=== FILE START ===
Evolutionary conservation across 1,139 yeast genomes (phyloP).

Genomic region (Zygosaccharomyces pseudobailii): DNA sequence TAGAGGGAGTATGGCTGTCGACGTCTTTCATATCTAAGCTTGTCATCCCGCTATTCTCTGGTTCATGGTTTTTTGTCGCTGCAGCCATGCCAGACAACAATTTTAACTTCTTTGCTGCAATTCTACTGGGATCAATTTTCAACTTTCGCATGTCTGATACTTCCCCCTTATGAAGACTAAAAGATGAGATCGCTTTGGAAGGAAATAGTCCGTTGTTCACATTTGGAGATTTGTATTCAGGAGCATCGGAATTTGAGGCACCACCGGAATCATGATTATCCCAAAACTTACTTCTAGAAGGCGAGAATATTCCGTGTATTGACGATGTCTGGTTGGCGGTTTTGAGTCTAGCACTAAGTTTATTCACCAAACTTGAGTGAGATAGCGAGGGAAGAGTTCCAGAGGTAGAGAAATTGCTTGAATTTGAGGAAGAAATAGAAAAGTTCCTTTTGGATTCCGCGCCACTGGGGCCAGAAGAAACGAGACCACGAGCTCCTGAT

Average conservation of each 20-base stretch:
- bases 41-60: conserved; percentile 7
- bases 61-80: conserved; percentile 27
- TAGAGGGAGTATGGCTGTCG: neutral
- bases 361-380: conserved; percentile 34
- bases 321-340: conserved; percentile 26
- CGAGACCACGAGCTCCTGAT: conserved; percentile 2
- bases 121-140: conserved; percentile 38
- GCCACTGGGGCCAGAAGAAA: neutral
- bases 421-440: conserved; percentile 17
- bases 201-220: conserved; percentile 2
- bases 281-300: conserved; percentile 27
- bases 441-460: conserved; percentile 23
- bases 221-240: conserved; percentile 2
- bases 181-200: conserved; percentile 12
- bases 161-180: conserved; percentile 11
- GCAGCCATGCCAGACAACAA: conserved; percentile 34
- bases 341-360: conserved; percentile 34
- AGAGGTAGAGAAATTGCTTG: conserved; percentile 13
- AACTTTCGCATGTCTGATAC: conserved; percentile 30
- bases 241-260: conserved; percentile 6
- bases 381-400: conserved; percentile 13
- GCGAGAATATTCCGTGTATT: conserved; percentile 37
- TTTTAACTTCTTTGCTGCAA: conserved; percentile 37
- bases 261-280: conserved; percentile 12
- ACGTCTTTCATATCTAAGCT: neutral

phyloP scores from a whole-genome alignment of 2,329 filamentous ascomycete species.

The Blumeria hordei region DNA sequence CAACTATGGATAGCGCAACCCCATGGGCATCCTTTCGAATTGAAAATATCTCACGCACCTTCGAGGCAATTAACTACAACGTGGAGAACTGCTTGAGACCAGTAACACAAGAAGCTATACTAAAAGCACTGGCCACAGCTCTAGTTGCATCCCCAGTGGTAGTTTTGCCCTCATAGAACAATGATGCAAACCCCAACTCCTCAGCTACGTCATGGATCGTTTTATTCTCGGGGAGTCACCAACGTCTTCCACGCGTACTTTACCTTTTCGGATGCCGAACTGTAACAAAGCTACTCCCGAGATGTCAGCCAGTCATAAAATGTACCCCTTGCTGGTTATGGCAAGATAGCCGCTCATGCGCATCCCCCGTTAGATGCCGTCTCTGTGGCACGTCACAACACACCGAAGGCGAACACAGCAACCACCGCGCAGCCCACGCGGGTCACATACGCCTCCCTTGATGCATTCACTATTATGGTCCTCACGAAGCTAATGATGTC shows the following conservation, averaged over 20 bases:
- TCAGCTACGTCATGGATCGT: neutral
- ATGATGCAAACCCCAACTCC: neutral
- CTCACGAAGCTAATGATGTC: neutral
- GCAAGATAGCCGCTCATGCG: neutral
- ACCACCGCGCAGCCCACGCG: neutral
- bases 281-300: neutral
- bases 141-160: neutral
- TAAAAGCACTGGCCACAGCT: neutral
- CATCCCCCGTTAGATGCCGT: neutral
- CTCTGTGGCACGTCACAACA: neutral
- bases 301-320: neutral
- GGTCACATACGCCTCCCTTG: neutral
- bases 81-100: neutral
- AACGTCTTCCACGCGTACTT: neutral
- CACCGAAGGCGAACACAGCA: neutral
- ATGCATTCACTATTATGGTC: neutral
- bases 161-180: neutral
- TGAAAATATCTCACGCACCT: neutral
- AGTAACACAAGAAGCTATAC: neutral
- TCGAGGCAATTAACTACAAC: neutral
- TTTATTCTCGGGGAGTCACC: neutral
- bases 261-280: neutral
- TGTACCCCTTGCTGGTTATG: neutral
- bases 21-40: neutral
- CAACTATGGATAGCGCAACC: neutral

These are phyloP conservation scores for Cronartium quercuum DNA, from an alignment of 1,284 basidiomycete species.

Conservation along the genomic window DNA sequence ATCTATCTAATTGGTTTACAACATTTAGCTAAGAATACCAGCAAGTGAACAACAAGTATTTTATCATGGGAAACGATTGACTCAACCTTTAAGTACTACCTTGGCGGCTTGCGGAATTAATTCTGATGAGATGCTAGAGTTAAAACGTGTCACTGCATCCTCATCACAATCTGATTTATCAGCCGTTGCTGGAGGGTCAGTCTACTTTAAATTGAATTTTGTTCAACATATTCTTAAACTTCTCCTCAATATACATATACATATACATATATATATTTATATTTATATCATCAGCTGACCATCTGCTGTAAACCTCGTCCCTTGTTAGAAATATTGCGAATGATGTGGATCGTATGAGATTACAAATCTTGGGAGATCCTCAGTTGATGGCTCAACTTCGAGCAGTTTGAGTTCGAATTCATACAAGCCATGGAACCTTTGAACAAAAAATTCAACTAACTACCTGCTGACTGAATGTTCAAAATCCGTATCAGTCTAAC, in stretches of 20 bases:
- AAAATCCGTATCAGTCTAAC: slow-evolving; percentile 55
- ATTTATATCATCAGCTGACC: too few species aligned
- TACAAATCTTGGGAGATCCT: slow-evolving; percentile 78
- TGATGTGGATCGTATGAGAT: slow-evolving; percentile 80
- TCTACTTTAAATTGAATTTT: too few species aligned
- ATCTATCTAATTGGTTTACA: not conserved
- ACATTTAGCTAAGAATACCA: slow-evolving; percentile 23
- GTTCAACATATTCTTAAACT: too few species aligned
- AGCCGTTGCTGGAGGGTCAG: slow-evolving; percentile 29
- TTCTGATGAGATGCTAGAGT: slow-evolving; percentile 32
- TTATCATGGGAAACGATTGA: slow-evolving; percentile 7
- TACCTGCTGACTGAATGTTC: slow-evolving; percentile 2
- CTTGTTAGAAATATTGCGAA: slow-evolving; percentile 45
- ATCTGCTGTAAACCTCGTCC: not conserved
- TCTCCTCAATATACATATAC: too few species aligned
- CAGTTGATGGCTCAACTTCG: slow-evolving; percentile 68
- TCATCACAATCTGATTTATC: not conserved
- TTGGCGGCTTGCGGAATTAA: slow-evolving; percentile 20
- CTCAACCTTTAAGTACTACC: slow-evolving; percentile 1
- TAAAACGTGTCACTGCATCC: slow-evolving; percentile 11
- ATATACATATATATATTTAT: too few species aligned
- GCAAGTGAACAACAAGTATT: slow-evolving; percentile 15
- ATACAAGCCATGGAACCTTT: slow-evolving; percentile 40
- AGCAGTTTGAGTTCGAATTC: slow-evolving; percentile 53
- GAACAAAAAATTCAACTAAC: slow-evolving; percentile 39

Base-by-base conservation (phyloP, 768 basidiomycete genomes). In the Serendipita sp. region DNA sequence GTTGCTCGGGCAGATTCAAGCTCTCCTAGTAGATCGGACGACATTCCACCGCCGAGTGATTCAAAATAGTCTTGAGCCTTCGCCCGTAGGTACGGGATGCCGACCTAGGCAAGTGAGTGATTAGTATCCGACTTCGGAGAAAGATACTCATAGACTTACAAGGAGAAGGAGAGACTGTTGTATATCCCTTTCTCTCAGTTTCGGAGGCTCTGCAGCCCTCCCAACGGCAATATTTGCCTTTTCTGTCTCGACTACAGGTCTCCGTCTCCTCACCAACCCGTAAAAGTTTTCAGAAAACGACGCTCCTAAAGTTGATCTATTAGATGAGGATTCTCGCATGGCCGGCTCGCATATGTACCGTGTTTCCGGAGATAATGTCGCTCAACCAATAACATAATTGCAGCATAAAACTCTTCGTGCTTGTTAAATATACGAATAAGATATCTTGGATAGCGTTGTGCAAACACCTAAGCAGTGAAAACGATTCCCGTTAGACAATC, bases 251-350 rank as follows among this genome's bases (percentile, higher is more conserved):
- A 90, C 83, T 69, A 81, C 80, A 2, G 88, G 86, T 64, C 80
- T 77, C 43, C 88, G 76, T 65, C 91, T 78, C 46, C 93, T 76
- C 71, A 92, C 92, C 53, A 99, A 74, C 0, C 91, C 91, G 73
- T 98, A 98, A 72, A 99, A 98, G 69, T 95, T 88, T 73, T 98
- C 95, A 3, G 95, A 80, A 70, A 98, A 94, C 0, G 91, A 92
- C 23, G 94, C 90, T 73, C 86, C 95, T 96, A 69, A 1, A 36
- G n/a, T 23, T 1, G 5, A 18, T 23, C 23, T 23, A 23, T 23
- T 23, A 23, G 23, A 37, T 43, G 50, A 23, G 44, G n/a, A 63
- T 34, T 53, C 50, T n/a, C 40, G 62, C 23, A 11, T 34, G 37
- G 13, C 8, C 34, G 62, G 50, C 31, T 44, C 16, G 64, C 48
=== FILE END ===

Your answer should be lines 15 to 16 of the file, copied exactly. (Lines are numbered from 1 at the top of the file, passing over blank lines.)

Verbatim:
- bases 441-460: conserved; percentile 23
- bases 221-240: conserved; percentile 2